Specifically, I will present results of several experiments carried out on both human listeners and DNN-based ASR systems on lexically-guided perceptual learning, i.e., the ability to adapt a sound category on the basis of new incoming information resulting in improved processing of subsequent information. Both human listeners and machines need to adapt their sound categories whenever a new speaker is encountered. Human listeners have been found to do this very fast. I will explain how listeners adapt to the speech of new speakers, and I will present the results of a lexically-guided perceptual study we carried out on a DNN-based ASR system, similar to the human experiments. In order to investigate the speech representations and adaptation processes in the DNN-based ASR systems, we visualized the activations in the hidden layers of the DNN. These visualizations revealed that the DNNs showed an adaptation of the phoneme categories similar to what is assumed happens in the human brain. These visualization techniques were also used to investigate what speech representations are inherently learned by a naïve DNN. In this particular study, the input frames were labeled with different linguistic categories: sounds in the same phoneme class, sounds with the same manner of articulation, and sounds with the same place of articulation. The resulting visualizations showed evidence that the DNN appears to learn structures that humans use to understand speech without being explicitly trained to do so.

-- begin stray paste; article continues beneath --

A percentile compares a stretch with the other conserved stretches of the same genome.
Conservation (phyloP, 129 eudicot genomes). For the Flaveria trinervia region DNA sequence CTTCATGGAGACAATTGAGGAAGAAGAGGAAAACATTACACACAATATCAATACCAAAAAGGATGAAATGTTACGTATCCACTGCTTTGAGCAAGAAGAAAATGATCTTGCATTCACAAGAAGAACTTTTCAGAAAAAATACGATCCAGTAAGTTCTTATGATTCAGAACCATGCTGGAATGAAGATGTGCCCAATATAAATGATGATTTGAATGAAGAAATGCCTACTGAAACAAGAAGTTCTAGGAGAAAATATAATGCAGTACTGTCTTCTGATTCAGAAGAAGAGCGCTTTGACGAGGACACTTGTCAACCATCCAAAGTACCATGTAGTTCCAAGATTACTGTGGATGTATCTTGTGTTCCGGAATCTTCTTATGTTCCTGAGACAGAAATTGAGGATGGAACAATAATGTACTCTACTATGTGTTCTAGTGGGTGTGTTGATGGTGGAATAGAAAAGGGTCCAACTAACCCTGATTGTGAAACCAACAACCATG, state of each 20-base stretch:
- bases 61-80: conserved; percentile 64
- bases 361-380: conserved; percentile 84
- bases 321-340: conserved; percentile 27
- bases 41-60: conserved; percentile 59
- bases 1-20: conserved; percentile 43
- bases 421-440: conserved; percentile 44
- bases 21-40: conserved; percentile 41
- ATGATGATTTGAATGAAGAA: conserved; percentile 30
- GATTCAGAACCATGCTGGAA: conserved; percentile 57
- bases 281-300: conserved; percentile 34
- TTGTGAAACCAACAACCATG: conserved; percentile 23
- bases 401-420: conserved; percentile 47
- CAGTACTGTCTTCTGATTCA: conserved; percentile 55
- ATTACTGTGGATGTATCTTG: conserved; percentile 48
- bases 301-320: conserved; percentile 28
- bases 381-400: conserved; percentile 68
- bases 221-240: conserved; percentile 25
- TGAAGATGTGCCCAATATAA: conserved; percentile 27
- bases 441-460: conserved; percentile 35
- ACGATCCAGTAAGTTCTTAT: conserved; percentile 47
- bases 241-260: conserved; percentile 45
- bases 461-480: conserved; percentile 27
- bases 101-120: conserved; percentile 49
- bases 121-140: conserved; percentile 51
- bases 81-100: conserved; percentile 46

Odette Scharenborg (PhD) is an associate professor and Delft Technology Fellow at the Multimedia Computing Group at Delft University of Technology, the Netherlands. Previously, she was an associate professor at the Centre for Language Studies, Radboud University Nijmegen, The Netherlands, and a research fellow at the Donders Institute for Brain, Cognition and Behavior at the same university. Her research interests focus on narrowing the gap between automatic and human spoken-word recognition. Particularly, she is interested in the question where the difference between human and machine recognition performance originates, and whether it is possible to narrow this performance gap. She investigates these questions using a combination of computational modelling, machine learning, behavioral experimentation, and EEG. In 2008, she co-organized the Interspeech 2008 Consonant Challenge, which aimed at promoting comparisons of human and machine speech recognition in noise in order to investigate where the human advantage in word recognition originates. She was one of the initiators of the EU Marie Curie Initial Training Network “Investigating Speech Processing In Realistic Environments” (INSPIRE, 2012-2015). In 2017, she co-organized a 6-week Frederick Jelinek Memorial Summer Workshop on Speech and Language Technology on the topic of the automatic discovery of grounded linguistic units for languages without orthography. In 2017, she was elected onto the board of the International Speech Communication Association (ISCA), and in 2018 onto the IEEE Speech and Language Processing Technical Committee.